Seaway Bank, located at 645 E. 87th Street Credit: Richard A. Chapman/Sun-Times

Just a year ago the future of Chicago’s two black-owned banks—Illinois Service Federal and Seaway Bank and Trust—looked grim. Both banks were under consent orders from federal regulators to raise capital after years of shrinking income brought them to the brink of failure. They badly needed an influx of new deposits to continue making loans, and millions of dollars in investment to keep shareholders from bailing.

Since the police shootings of Alton Sterling and Philando Castile earlier this month, a #BankBlack movement has picked up steam. Prominent entertainers including Usher, T.I., and Killer Mike have urged African-Americans to move their money from large, commercial banks into black-owned financial institutions.

The push has had immediate impact in Chicago. ISF has received more than $4 million in new deposits since the beginning of the month, according to bank officials. Seaway customers opened 450 new accounts and deposited $1.6 million in the same timespan.

“We receive phone calls from people in areas that don’t have a minority owned bank,” says Seaway’s chief retail banking officer Daryl Newell. “We’ve been pleasantly surprised by the outpouring of support.”

The influx of new deposits means Seaway will be able to make more loans to individuals and businesses, which will generate the interest that becomes income for the bank.

Still, the upsurge of deposits and support may not be enough to guarantee the long-term stability of one of Chicago’s last black-owned banks.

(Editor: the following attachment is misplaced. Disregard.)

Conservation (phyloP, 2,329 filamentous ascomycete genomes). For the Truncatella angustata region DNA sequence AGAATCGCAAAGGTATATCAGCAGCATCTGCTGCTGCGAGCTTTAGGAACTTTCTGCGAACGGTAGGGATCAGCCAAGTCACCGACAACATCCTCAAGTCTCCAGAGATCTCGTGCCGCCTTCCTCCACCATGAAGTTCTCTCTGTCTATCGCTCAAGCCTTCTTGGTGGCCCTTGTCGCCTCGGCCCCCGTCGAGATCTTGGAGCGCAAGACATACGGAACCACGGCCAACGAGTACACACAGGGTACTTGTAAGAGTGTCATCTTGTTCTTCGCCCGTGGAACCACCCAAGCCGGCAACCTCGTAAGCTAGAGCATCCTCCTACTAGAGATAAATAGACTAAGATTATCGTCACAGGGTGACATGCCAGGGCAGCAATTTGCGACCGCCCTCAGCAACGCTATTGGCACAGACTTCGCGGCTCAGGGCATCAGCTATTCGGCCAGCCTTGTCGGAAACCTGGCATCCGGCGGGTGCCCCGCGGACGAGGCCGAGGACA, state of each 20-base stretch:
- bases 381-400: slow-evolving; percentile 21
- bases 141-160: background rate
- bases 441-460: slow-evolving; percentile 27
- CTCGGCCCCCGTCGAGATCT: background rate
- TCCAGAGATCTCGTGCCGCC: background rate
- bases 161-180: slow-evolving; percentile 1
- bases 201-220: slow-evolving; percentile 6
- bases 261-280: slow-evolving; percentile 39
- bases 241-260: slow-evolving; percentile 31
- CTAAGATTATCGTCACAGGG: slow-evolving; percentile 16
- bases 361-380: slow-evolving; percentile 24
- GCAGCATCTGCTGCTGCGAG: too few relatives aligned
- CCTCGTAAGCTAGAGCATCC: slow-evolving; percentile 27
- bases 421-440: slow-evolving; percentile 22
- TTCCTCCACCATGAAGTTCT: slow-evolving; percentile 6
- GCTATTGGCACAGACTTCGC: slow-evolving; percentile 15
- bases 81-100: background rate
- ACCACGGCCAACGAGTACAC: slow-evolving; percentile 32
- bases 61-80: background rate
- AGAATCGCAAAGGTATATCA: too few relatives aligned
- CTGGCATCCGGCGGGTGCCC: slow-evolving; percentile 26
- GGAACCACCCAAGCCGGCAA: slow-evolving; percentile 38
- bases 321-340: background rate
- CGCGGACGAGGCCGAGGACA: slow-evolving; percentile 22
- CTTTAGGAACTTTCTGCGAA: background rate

Whereas Bronzeville-based ISF’s fate was secured in May when a Ghanaian family invested $9 million in the institution and became its majority shareholder, Chatham-based Seaway is still hoping to attract enough new investment to stay afloat. In June, Crain’s Chicago Business reported that Seaway—the third-largest black-owned bank in the country—had suffered $16 million in losses in the previous year-plus.

Newell won’t say exactly how much money Seaway needs to become “adequately capitalized,” and therefore not at risk of being unable to return customer deposits. But, he insists that the income from new loans (made possible by the deposit surge) will help shorten the capital gap the bank still needs to bridge to get out from under its consent order and regain solid financial footing.

Growing deposits is the number one marker of a bank’s health, Newell argued. They indicate that the bank is vital and supported by its community, making it more attractive to investors like Groupe Nduom, the company that rescued ISF.

“Savvy investors are always going to be looking at the bank in terms of deposits,” Newell says. “Deposits increase the value of the bank.”

Other features that could be attractive to investors: Seaway is part of a network of more than 10,000 ATMs and offers a full range of consumer services including online banking and bill pay. Seaway is also in control of the lucrative currency exchange business at O’Hare and Midway airports.

Black-owned banks were once the economic backbone of the black community, with more than 130 institutions in the U.S. They were especially vital to the economy of black neighborhoods during the Great Migration, when African-Americans couldn’t get business or home loans from white-owned banks.

But these small neighborhood banks have been in sharp decline since passage of the Community Reinvestment Act in 1977. As the Chicago Reporter recently detailed, the federal legislation that outlawed financial redlining—which had denied African Americans loans in white-owned banks—also incentivized commercial banks to extend services to underserved neighborhoods. In some cases this created intense competition and led to a sharp decline in the number of black-owned financial institutions.

There are 24 black-owned banks left in the U.S. today, and a handful of black-owned credit unions—including the South Side Community Federal Credit Union in Chicago.

Black-owned banks were also hard hit during the 2008 subprime mortgage crisis and subsequent recession. This contributed to the growth of so-called “banking deserts”—areas with no commercial financial services and a proliferation of check-cashers and payday lenders. Between 2009 and 2011, half of Illinois’s black population had little to no access to banks.

The #BankBlack movement, Newell says, “is nothing but positive for every blank bank across the country.”